Top four FAQs on orthotic sandals answered

Where can you get orthotic sandals?
There are a number of footwear manufacturers who specialize in customizing footwear based on medical needs. Some may require a doctor’s prescription for customization. However, this would depend on the kind of orthotic sandals needed.

What conditions are helped by using orthotic sandals?
Generally, corrective footwear or orthotic sandals can be used to align the foot to the ankle joint, to reduce pressure on specific areas of the feet and to correct or limit deformities in the following conditions:

  • Metatarsalgia
  • Corns or bunions on the soles
  • Achilles tendonitis
  • Ankle sprains
  • Flat feet or fallen arches
  • excessive pronation or supination of the foot
  • Pain in the arch
  • tendonitis
  • Deformities of the feet such as hallux valgus
  • Arthritic pain in knee, hip or ankle joint that impairs the ability to stand or walk with ease

How to wash the orthotic insoles?
Most orthotic insoles can be periodically washed in the washing machine. However, very frequent machine wash may cause the upper surface of the insole to tear. So, you could also consider washing gently with cold water and then thoroughly drying the insole before use.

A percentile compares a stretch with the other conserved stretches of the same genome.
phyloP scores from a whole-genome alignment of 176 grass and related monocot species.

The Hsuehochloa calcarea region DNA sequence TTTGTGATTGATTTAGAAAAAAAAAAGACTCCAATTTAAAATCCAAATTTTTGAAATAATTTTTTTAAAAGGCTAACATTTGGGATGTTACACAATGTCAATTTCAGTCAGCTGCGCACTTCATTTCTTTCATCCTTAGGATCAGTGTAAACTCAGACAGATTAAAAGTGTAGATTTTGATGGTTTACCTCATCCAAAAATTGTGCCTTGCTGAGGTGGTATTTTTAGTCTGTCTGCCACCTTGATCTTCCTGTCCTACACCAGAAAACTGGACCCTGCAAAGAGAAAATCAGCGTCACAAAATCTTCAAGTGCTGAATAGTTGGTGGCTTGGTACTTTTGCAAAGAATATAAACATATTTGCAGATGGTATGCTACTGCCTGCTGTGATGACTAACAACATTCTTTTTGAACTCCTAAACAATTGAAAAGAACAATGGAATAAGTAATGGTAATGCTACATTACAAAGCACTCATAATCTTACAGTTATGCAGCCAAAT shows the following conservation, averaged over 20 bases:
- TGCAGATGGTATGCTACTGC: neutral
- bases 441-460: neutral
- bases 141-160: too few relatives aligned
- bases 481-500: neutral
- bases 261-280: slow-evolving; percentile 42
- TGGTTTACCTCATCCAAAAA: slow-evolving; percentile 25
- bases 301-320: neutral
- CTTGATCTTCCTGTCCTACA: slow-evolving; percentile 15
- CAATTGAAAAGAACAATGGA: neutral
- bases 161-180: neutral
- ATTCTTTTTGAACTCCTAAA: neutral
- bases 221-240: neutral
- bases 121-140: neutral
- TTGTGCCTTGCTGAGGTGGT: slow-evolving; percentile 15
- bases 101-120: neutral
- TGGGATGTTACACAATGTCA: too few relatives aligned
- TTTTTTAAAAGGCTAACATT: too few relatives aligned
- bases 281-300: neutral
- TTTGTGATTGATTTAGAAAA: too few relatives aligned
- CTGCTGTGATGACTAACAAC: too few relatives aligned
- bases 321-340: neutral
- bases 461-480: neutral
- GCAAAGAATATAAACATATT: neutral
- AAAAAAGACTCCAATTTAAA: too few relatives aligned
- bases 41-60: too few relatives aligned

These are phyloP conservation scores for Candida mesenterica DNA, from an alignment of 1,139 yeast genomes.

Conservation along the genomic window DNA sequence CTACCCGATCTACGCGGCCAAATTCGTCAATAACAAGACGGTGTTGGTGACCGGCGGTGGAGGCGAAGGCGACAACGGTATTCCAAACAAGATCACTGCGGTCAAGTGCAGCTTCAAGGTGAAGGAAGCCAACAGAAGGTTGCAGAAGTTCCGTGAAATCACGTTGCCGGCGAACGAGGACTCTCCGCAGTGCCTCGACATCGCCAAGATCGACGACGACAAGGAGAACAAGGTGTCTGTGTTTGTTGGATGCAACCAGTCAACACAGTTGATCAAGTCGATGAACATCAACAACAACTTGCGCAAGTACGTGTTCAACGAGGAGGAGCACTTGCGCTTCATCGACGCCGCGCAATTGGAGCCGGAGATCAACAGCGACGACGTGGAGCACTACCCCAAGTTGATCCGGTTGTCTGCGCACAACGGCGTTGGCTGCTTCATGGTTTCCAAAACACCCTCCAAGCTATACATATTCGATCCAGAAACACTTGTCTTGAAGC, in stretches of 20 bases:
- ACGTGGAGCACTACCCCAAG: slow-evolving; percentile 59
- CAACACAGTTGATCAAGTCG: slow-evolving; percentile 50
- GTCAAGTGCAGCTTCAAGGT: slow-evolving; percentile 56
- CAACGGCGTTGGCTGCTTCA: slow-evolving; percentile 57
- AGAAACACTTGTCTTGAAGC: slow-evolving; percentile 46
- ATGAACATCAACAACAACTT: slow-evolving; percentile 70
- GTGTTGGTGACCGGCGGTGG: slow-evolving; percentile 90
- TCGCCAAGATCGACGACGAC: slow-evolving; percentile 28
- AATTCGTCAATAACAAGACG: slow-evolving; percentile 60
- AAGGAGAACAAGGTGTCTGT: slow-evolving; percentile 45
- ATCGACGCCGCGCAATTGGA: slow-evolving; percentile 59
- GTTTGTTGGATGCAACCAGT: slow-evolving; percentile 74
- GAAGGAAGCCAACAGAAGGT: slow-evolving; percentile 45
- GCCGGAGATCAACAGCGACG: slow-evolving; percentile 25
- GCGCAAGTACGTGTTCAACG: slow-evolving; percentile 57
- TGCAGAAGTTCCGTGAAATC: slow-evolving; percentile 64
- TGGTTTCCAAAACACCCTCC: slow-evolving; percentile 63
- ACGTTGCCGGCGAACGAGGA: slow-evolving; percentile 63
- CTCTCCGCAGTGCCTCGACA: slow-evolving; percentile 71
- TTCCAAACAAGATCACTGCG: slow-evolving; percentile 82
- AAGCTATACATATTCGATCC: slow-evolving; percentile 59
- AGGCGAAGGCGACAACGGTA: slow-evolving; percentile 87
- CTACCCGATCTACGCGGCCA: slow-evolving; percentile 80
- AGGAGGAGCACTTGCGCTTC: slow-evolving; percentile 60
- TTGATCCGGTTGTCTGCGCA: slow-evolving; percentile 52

How do orthotic sandals work?
Orthotic sandals are manufactured taking into account the biomechanical principles of the foot, which can easily be affected by various conditions like hallux valgus, plantar fasciitis, hammertoes, excessive pronation or in other words, fallen arches and also arthritis of the hip, knee and ankle joints. Orthotics can be integrated into normal footwear or special orthotic sandals can be made with the specific length, breadth, and thickness of inner sole necessary to provide maximum standing and walking comfort. Can orthotic sandals be used to help with diabetes-related foot issues?

Diabetes is a serious condition that requires medical attention. On account of diabetes-induced neuropathy, doctors recommend that their patients use specially designed supportive footwear. Normally, these orthotic insoles are designed to minimize the pressure on vulnerable points in the undersides of the feet. To some extent, they can offer support when walking, but may not entirely prevent injury or ulceration of open wounds.

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